Mathematics and modelling in particular is very powerful, and hence can be very risky if you get it wrong, as in mainstream economics. But is modelling inappropriate – as has been claimed – or is it just that it has not been done well enough?

As a mathematician who has dabbled in modelling and economics I thought I’d try my hand at modelling economies. What harm could there be?

My first notion is that actors activity is habitual.

My second is that habits persist until there is a ‘bad’ experience, in which case they are revised. What is taken account of, what counts as ‘bad’ and how habits are replaced or revised are all subject to meta-habits (habits about habits).

In particular, mainstream economists suppose that actors seek to maximise their utilities, and they never revise this approach. But this may be too restrictive.

Myself, I would add that most actors mostly seek to copy others and also tend to discount experiences and lessons identified by previous generations.

With some such ‘axioms’ (suitably formalised) such as those above, one can predict booms and busts leading to new ‘epochs’ characterised by dominant theories and habits. For example, suppose that some actors habitually borrow as much as they can to invest in an asset (such as a house for rent) and the asset class performs well. Then they will continue in their habit, and others who have done less well will increasingly copy them, fuelling an asset price boom. But no asset class is worth an infinite amount, so the boom must end, resulting in disappointment and changes in habit, which may again be copied by those who are losing out on the asset class., giving a bust.  Thus one has an ’emergent behaviour’ that contradicts some of the implicit mainstream assumptions about rationality  (such as ‘ergodicity’), and hence the possibility of meaningful ‘expectations’ and utility functions to be maximized. This is not to say that such things cannot exist, only that if they do exist it must be due to some economic law as yet unidentified, and we need an alternative explanation for booms and busts.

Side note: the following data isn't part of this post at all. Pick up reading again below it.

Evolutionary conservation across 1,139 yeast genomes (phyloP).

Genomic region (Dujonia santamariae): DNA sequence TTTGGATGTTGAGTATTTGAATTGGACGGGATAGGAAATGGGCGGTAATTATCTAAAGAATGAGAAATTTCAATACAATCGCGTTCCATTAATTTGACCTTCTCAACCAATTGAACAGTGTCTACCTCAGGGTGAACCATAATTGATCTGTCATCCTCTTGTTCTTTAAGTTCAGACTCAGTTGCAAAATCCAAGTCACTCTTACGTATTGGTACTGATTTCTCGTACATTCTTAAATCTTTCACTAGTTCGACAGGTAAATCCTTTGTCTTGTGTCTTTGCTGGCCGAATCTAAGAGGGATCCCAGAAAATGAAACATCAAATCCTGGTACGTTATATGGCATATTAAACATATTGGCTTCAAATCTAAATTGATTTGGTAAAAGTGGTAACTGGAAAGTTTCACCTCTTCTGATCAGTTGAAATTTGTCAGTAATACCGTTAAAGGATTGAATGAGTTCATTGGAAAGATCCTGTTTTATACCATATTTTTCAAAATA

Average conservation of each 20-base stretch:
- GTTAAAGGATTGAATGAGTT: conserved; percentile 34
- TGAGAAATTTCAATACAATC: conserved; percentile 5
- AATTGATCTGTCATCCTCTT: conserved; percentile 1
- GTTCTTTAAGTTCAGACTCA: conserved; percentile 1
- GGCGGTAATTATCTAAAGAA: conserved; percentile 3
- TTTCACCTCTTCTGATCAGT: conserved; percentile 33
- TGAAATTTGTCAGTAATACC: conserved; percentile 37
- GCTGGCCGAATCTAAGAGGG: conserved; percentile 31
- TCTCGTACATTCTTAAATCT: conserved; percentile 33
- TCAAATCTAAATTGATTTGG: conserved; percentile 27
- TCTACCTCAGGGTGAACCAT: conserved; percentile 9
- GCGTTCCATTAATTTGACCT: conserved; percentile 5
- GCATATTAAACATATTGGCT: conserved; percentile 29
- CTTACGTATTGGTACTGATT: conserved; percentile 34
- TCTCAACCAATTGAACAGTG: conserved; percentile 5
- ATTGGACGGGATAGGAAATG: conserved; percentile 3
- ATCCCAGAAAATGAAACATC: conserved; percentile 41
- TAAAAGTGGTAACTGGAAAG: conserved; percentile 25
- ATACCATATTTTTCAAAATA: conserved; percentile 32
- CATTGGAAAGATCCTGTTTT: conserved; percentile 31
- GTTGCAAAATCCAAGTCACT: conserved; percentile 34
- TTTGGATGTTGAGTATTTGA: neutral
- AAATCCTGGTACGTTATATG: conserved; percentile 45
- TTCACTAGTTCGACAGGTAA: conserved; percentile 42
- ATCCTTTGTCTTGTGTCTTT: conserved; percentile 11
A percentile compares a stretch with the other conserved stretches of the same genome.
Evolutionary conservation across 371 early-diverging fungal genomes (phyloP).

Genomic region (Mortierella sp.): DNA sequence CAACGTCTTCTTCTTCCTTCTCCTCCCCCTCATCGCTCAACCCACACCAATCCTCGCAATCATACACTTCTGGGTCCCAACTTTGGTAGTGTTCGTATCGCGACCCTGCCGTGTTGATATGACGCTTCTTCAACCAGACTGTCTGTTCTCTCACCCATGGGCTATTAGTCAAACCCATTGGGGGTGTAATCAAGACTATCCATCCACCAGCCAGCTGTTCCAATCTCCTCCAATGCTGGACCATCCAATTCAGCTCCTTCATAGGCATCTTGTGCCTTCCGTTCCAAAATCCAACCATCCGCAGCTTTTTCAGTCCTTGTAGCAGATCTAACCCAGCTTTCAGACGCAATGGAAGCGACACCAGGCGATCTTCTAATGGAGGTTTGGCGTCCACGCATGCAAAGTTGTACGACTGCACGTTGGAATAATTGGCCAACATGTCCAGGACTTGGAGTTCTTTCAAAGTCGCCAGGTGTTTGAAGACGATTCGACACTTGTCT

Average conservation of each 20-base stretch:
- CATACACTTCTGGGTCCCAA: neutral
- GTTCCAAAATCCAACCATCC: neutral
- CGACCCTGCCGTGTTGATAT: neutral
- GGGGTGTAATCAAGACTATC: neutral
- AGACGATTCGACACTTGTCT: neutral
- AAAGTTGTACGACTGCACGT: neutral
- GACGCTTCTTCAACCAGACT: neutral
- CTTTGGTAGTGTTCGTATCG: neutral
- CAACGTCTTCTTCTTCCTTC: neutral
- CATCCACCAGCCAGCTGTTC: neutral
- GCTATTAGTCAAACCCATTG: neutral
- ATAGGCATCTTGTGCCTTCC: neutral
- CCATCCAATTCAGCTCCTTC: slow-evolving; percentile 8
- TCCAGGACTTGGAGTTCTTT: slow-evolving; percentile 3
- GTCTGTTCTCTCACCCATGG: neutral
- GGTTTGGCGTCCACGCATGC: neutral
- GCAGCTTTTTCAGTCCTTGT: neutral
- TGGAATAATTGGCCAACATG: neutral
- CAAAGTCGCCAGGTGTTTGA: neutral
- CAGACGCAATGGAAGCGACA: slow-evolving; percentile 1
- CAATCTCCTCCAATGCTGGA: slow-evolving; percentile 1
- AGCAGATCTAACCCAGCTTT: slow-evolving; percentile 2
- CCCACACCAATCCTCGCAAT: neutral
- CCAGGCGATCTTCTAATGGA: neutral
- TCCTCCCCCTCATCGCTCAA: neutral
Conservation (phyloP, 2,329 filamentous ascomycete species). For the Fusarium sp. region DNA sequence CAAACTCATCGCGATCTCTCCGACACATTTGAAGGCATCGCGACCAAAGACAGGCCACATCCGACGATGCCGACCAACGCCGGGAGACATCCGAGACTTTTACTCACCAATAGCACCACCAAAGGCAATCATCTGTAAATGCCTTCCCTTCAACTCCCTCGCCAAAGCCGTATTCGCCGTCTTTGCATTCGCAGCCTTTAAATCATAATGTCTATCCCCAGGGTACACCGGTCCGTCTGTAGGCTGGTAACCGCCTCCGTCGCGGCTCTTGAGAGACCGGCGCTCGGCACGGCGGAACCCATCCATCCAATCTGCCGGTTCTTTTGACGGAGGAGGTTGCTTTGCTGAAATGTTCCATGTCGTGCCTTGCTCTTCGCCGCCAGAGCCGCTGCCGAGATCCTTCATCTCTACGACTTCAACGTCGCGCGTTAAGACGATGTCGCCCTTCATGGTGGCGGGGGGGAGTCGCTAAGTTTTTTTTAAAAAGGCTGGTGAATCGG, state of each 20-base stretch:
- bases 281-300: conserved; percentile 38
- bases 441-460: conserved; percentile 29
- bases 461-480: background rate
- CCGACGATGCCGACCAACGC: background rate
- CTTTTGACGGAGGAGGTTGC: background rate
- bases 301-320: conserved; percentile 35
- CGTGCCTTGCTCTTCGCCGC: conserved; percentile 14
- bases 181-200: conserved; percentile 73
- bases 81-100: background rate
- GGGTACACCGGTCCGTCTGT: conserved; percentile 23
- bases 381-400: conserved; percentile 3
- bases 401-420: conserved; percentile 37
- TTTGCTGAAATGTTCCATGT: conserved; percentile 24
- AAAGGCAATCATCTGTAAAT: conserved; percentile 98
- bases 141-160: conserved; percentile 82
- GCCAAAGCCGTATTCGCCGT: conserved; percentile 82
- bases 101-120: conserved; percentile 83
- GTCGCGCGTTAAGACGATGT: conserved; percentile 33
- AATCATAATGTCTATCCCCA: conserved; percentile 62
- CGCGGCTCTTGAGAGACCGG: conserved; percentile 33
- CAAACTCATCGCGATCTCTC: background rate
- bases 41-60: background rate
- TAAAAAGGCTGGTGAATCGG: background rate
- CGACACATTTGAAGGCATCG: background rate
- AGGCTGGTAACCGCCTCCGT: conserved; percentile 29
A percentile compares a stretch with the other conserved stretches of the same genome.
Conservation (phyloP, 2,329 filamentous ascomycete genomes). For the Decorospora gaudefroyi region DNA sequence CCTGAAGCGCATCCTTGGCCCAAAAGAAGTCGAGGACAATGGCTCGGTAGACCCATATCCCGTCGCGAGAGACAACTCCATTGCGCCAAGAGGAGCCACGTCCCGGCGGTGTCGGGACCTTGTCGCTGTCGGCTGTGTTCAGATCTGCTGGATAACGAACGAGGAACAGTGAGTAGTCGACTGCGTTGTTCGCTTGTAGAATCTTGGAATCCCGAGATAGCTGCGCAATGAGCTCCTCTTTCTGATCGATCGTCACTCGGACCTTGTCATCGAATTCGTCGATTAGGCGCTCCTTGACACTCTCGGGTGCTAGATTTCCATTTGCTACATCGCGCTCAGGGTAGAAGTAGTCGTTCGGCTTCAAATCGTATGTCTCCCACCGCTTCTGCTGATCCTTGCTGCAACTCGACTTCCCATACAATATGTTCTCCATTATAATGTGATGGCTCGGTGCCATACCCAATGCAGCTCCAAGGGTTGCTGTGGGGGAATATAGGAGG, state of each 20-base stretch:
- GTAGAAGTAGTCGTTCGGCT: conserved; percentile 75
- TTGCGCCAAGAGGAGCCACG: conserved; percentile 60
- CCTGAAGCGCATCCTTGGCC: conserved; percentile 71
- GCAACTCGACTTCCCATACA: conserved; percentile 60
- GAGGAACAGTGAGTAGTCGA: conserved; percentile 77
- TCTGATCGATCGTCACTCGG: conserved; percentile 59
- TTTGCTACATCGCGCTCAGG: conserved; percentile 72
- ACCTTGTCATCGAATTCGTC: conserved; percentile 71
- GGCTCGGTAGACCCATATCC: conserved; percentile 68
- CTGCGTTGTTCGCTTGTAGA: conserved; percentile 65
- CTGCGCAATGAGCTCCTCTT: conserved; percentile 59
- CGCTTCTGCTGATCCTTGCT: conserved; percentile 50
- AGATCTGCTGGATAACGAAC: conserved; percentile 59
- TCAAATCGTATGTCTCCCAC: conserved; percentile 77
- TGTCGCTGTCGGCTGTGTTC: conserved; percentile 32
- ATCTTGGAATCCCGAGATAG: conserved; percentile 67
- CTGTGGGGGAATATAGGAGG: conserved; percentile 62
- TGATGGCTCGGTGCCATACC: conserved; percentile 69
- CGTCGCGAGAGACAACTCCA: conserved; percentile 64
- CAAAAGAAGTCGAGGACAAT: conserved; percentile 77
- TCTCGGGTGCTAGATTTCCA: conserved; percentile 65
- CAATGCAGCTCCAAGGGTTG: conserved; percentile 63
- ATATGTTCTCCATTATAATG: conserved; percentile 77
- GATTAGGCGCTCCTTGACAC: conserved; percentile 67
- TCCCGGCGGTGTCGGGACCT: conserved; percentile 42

What I take from this is that mathematical models seem possible and may even provide insights.I do not assume that a model that is adequate in the short-run will necessarily continue to be adequate, and my model shows how economic epochs can be self-destructing. To me, the problem in economics is not so much that it uses mathematics and in particular mathematical modelling but that it does so badly. My ‘axioms’ mimic the approach that Einstein took to physics: it replaces an absolutist model by a relativistic one, and shows that it makes a difference. In my model there are no magical ‘expectations’, rather actors may have realistic habits and expectations, based on their experience and interpretation of the media and other sources, which may be ‘correct’ (or at least not falsified) in the short-run, but which cannot provide adequate predictions for the longer run. To survive a change of epochs our actors would need to be at least following some actors who were monitoring and thinking about the overall situation more broadly and deeply than those who focus on short run utility. (Something that currently seems lacking.)

David Marsay

Can polls be reliable?

Election polls in many countries have seemed unusually unreliable recently. Why? And can they be fixed?

The most basic observation is that if one has a random sample of a population in which x% has some attribute then it is reasonable to estimate that x% of the whole population has that attribute, and that this estimate will tend to be more accurate the larger the sample is. In some polls sample size can be an issue, but not in the main political polls.

A fundamental problem with most polls is that the ‘random’ sample may not be uniformly distributed, with some sub-groups over or under represented. Political polls have some additional issues, that are sometimes blamed:

  • People with certain opinions may be reluctant to express them, or may even mislead.
  • There may be a shift in opinions with time, due to campaigns or events.
  • Different groups may differ in whether they actually vote, for example depending on the weather.

I also think that in the UK the trend to postal voting may have confused things, as postal voters will have missed out on the later stages of campaigns, and on later events. (Which were significant in the UK 2017 general election.)

Pollsters have a lot of experience at compensating for these distortions, and are increasingly using ‘sophisticated mathematical tools’. How is this possible, and is there any residual uncertainty?